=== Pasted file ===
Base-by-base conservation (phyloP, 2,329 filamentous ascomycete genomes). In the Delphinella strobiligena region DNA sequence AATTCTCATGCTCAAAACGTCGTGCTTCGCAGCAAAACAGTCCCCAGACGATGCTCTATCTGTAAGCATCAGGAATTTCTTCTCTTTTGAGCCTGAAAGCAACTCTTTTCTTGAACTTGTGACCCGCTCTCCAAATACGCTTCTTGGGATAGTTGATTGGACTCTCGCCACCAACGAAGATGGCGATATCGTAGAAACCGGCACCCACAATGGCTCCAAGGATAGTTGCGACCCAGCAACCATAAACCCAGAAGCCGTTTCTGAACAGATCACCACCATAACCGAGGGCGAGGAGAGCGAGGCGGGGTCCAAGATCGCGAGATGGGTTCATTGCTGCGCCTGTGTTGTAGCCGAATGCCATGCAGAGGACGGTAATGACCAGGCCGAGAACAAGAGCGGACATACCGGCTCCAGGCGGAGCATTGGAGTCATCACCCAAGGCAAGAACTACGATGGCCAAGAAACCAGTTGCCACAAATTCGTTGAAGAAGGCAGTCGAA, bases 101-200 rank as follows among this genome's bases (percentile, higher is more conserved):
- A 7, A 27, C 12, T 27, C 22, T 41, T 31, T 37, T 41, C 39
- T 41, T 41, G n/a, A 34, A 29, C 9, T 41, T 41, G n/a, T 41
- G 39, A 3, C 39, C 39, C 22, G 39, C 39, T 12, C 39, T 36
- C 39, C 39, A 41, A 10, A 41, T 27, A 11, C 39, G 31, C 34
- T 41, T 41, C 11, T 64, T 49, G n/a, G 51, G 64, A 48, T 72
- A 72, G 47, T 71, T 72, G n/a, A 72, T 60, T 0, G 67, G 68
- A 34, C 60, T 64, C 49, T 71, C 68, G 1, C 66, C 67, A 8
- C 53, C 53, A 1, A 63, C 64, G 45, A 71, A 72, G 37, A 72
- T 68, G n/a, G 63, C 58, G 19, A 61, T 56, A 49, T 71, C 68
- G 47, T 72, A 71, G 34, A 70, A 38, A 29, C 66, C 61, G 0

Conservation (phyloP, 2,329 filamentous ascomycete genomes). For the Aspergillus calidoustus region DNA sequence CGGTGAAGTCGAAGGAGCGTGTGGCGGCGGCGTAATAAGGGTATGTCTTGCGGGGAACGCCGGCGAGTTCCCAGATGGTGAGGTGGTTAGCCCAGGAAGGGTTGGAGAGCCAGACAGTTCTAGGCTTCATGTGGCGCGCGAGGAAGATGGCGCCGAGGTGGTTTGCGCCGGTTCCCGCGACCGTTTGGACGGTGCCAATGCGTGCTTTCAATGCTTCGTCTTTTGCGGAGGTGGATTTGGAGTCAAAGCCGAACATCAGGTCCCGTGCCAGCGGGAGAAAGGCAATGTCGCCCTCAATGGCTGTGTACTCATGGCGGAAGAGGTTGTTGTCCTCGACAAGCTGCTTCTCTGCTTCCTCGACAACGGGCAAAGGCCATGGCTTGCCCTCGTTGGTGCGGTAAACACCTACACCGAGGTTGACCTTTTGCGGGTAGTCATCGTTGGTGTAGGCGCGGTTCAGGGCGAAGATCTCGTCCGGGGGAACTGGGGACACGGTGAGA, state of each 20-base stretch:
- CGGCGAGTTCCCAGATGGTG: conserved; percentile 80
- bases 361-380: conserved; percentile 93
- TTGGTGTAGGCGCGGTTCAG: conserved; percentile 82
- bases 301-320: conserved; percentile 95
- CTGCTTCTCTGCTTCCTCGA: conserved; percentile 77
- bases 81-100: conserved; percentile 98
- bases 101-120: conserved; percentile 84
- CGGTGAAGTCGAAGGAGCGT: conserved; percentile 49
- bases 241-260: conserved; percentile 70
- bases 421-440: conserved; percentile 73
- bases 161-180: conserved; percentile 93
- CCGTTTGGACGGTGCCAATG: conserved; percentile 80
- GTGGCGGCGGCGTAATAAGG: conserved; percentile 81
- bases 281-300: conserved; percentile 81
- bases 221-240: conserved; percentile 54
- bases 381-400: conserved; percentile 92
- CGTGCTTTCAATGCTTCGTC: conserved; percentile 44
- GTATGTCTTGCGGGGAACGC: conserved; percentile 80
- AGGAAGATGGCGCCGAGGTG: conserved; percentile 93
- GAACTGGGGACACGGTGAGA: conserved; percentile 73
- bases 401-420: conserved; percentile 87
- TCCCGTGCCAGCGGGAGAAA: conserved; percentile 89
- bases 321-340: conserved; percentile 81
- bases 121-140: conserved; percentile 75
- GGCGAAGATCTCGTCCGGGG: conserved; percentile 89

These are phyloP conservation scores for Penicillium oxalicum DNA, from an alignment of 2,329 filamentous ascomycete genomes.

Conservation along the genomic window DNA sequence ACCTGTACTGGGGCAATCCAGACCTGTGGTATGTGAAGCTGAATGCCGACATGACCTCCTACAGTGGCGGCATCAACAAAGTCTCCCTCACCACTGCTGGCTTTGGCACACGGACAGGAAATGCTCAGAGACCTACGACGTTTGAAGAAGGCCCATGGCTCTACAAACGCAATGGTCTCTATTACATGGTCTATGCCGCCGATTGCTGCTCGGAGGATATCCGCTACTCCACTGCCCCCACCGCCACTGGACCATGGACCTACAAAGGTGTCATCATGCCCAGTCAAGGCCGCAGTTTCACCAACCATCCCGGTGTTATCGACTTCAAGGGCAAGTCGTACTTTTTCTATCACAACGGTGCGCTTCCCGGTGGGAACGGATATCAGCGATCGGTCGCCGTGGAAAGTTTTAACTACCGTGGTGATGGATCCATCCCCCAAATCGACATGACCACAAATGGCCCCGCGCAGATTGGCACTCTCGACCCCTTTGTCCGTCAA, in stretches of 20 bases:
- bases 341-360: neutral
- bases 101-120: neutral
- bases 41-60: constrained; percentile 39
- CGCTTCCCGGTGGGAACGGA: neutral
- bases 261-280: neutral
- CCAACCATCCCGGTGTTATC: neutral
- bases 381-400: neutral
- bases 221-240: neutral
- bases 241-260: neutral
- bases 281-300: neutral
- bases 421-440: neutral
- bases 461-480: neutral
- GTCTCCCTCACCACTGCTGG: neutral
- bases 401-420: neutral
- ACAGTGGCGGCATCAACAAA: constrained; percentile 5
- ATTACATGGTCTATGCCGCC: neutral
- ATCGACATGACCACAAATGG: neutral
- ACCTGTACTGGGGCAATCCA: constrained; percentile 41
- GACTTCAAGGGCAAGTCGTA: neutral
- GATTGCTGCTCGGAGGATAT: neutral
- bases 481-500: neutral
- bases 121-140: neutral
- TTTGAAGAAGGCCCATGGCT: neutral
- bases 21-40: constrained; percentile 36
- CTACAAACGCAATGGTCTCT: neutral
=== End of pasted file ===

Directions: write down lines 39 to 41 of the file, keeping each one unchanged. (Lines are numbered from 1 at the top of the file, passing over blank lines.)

Conservation along the genomic window DNA sequence ACCTGTACTGGGGCAATCCAGACCTGTGGTATGTGAAGCTGAATGCCGACATGACCTCCTACAGTGGCGGCATCAACAAAGTCTCCCTCACCACTGCTGGCTTTGGCACACGGACAGGAAATGCTCAGAGACCTACGACGTTTGAAGAAGGCCCATGGCTCTACAAACGCAATGGTCTCTATTACATGGTCTATGCCGCCGATTGCTGCTCGGAGGATATCCGCTACTCCACTGCCCCCACCGCCACTGGACCATGGACCTACAAAGGTGTCATCATGCCCAGTCAAGGCCGCAGTTTCACCAACCATCCCGGTGTTATCGACTTCAAGGGCAAGTCGTACTTTTTCTATCACAACGGTGCGCTTCCCGGTGGGAACGGATATCAGCGATCGGTCGCCGTGGAAAGTTTTAACTACCGTGGTGATGGATCCATCCCCCAAATCGACATGACCACAAATGGCCCCGCGCAGATTGGCACTCTCGACCCCTTTGTCCGTCAA, in stretches of 20 bases:
- bases 341-360: neutral
- bases 101-120: neutral